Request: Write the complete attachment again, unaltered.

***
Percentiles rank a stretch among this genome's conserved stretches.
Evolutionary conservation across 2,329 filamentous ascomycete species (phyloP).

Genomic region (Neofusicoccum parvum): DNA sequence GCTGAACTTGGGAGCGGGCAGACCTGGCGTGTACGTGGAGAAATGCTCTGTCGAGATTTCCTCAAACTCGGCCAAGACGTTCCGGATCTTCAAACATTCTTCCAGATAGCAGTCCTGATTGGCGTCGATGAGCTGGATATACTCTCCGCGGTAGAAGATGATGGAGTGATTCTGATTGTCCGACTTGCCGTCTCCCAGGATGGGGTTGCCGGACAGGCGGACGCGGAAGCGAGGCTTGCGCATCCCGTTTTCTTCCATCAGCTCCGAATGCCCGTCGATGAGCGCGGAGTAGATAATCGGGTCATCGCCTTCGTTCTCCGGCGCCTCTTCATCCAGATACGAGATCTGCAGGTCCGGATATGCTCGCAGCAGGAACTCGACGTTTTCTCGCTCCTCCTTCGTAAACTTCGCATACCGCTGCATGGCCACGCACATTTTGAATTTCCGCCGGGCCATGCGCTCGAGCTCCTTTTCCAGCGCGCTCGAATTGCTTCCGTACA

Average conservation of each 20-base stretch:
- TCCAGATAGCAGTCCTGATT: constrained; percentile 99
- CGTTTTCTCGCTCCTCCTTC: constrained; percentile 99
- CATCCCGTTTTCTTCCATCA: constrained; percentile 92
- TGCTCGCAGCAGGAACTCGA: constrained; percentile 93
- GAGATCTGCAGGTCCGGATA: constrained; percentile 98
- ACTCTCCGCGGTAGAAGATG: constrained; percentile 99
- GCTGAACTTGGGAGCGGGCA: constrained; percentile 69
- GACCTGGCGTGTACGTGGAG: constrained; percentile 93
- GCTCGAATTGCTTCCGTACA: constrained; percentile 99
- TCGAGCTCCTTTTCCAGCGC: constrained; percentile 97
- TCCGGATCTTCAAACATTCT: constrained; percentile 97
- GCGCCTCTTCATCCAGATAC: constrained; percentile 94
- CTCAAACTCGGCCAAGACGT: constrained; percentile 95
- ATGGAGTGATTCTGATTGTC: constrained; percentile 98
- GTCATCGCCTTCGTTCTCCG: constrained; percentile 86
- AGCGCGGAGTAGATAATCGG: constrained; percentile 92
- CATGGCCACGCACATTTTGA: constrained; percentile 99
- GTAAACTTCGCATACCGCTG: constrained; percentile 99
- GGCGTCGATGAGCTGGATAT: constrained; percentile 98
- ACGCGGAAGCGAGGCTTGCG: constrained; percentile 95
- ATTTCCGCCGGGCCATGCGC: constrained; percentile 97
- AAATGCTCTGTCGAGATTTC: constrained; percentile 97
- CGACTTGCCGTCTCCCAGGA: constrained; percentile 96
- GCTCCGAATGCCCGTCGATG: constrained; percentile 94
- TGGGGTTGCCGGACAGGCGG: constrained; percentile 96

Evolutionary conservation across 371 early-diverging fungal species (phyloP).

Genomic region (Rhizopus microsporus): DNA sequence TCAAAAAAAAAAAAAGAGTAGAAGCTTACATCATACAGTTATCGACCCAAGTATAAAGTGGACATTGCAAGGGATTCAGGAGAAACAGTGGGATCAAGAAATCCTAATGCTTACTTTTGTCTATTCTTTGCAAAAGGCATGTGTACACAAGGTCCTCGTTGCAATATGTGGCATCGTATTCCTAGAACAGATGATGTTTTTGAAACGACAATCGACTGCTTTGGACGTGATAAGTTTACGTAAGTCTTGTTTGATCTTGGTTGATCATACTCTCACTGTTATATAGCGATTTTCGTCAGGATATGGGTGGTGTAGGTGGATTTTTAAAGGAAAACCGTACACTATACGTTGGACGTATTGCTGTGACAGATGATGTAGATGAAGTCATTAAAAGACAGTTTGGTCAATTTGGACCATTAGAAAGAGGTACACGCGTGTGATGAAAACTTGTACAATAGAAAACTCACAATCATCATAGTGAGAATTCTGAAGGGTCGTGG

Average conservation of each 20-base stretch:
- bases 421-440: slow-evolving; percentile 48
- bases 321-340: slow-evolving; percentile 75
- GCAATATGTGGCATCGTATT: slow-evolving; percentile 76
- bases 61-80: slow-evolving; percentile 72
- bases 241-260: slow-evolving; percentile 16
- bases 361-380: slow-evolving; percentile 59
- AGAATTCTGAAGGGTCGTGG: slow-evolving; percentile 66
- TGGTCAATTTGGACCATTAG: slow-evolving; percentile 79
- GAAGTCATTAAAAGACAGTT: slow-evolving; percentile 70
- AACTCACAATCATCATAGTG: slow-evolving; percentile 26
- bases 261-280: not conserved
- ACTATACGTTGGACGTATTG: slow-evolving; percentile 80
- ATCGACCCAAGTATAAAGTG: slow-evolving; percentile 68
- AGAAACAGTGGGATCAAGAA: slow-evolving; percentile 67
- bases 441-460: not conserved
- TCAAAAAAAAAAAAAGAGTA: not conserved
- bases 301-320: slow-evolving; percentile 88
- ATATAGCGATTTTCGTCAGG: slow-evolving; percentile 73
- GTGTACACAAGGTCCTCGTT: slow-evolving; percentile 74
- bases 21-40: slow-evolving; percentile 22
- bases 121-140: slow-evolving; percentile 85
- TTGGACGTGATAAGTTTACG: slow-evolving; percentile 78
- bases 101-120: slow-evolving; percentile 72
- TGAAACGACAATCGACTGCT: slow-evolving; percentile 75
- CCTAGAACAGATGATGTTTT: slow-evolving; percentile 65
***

Percentiles rank a stretch among this genome's conserved stretches.
Evolutionary conservation across 2,329 filamentous ascomycete species (phyloP).

Genomic region (Neofusicoccum parvum): DNA sequence GCTGAACTTGGGAGCGGGCAGACCTGGCGTGTACGTGGAGAAATGCTCTGTCGAGATTTCCTCAAACTCGGCCAAGACGTTCCGGATCTTCAAACATTCTTCCAGATAGCAGTCCTGATTGGCGTCGATGAGCTGGATATACTCTCCGCGGTAGAAGATGATGGAGTGATTCTGATTGTCCGACTTGCCGTCTCCCAGGATGGGGTTGCCGGACAGGCGGACGCGGAAGCGAGGCTTGCGCATCCCGTTTTCTTCCATCAGCTCCGAATGCCCGTCGATGAGCGCGGAGTAGATAATCGGGTCATCGCCTTCGTTCTCCGGCGCCTCTTCATCCAGATACGAGATCTGCAGGTCCGGATATGCTCGCAGCAGGAACTCGACGTTTTCTCGCTCCTCCTTCGTAAACTTCGCATACCGCTGCATGGCCACGCACATTTTGAATTTCCGCCGGGCCATGCGCTCGAGCTCCTTTTCCAGCGCGCTCGAATTGCTTCCGTACA

Average conservation of each 20-base stretch:
- TCCAGATAGCAGTCCTGATT: constrained; percentile 99
- CGTTTTCTCGCTCCTCCTTC: constrained; percentile 99
- CATCCCGTTTTCTTCCATCA: constrained; percentile 92
- TGCTCGCAGCAGGAACTCGA: constrained; percentile 93
- GAGATCTGCAGGTCCGGATA: constrained; percentile 98
- ACTCTCCGCGGTAGAAGATG: constrained; percentile 99
- GCTGAACTTGGGAGCGGGCA: constrained; percentile 69
- GACCTGGCGTGTACGTGGAG: constrained; percentile 93
- GCTCGAATTGCTTCCGTACA: constrained; percentile 99
- TCGAGCTCCTTTTCCAGCGC: constrained; percentile 97
- TCCGGATCTTCAAACATTCT: constrained; percentile 97
- GCGCCTCTTCATCCAGATAC: constrained; percentile 94
- CTCAAACTCGGCCAAGACGT: constrained; percentile 95
- ATGGAGTGATTCTGATTGTC: constrained; percentile 98
- GTCATCGCCTTCGTTCTCCG: constrained; percentile 86
- AGCGCGGAGTAGATAATCGG: constrained; percentile 92
- CATGGCCACGCACATTTTGA: constrained; percentile 99
- GTAAACTTCGCATACCGCTG: constrained; percentile 99
- GGCGTCGATGAGCTGGATAT: constrained; percentile 98
- ACGCGGAAGCGAGGCTTGCG: constrained; percentile 95
- ATTTCCGCCGGGCCATGCGC: constrained; percentile 97
- AAATGCTCTGTCGAGATTTC: constrained; percentile 97
- CGACTTGCCGTCTCCCAGGA: constrained; percentile 96
- GCTCCGAATGCCCGTCGATG: constrained; percentile 94
- TGGGGTTGCCGGACAGGCGG: constrained; percentile 96

Evolutionary conservation across 371 early-diverging fungal species (phyloP).

Genomic region (Rhizopus microsporus): DNA sequence TCAAAAAAAAAAAAAGAGTAGAAGCTTACATCATACAGTTATCGACCCAAGTATAAAGTGGACATTGCAAGGGATTCAGGAGAAACAGTGGGATCAAGAAATCCTAATGCTTACTTTTGTCTATTCTTTGCAAAAGGCATGTGTACACAAGGTCCTCGTTGCAATATGTGGCATCGTATTCCTAGAACAGATGATGTTTTTGAAACGACAATCGACTGCTTTGGACGTGATAAGTTTACGTAAGTCTTGTTTGATCTTGGTTGATCATACTCTCACTGTTATATAGCGATTTTCGTCAGGATATGGGTGGTGTAGGTGGATTTTTAAAGGAAAACCGTACACTATACGTTGGACGTATTGCTGTGACAGATGATGTAGATGAAGTCATTAAAAGACAGTTTGGTCAATTTGGACCATTAGAAAGAGGTACACGCGTGTGATGAAAACTTGTACAATAGAAAACTCACAATCATCATAGTGAGAATTCTGAAGGGTCGTGG

Average conservation of each 20-base stretch:
- bases 421-440: slow-evolving; percentile 48
- bases 321-340: slow-evolving; percentile 75
- GCAATATGTGGCATCGTATT: slow-evolving; percentile 76
- bases 61-80: slow-evolving; percentile 72
- bases 241-260: slow-evolving; percentile 16
- bases 361-380: slow-evolving; percentile 59
- AGAATTCTGAAGGGTCGTGG: slow-evolving; percentile 66
- TGGTCAATTTGGACCATTAG: slow-evolving; percentile 79
- GAAGTCATTAAAAGACAGTT: slow-evolving; percentile 70
- AACTCACAATCATCATAGTG: slow-evolving; percentile 26
- bases 261-280: not conserved
- ACTATACGTTGGACGTATTG: slow-evolving; percentile 80
- ATCGACCCAAGTATAAAGTG: slow-evolving; percentile 68
- AGAAACAGTGGGATCAAGAA: slow-evolving; percentile 67
- bases 441-460: not conserved
- TCAAAAAAAAAAAAAGAGTA: not conserved
- bases 301-320: slow-evolving; percentile 88
- ATATAGCGATTTTCGTCAGG: slow-evolving; percentile 73
- GTGTACACAAGGTCCTCGTT: slow-evolving; percentile 74
- bases 21-40: slow-evolving; percentile 22
- bases 121-140: slow-evolving; percentile 85
- TTGGACGTGATAAGTTTACG: slow-evolving; percentile 78
- bases 101-120: slow-evolving; percentile 72
- TGAAACGACAATCGACTGCT: slow-evolving; percentile 75
- CCTAGAACAGATGATGTTTT: slow-evolving; percentile 65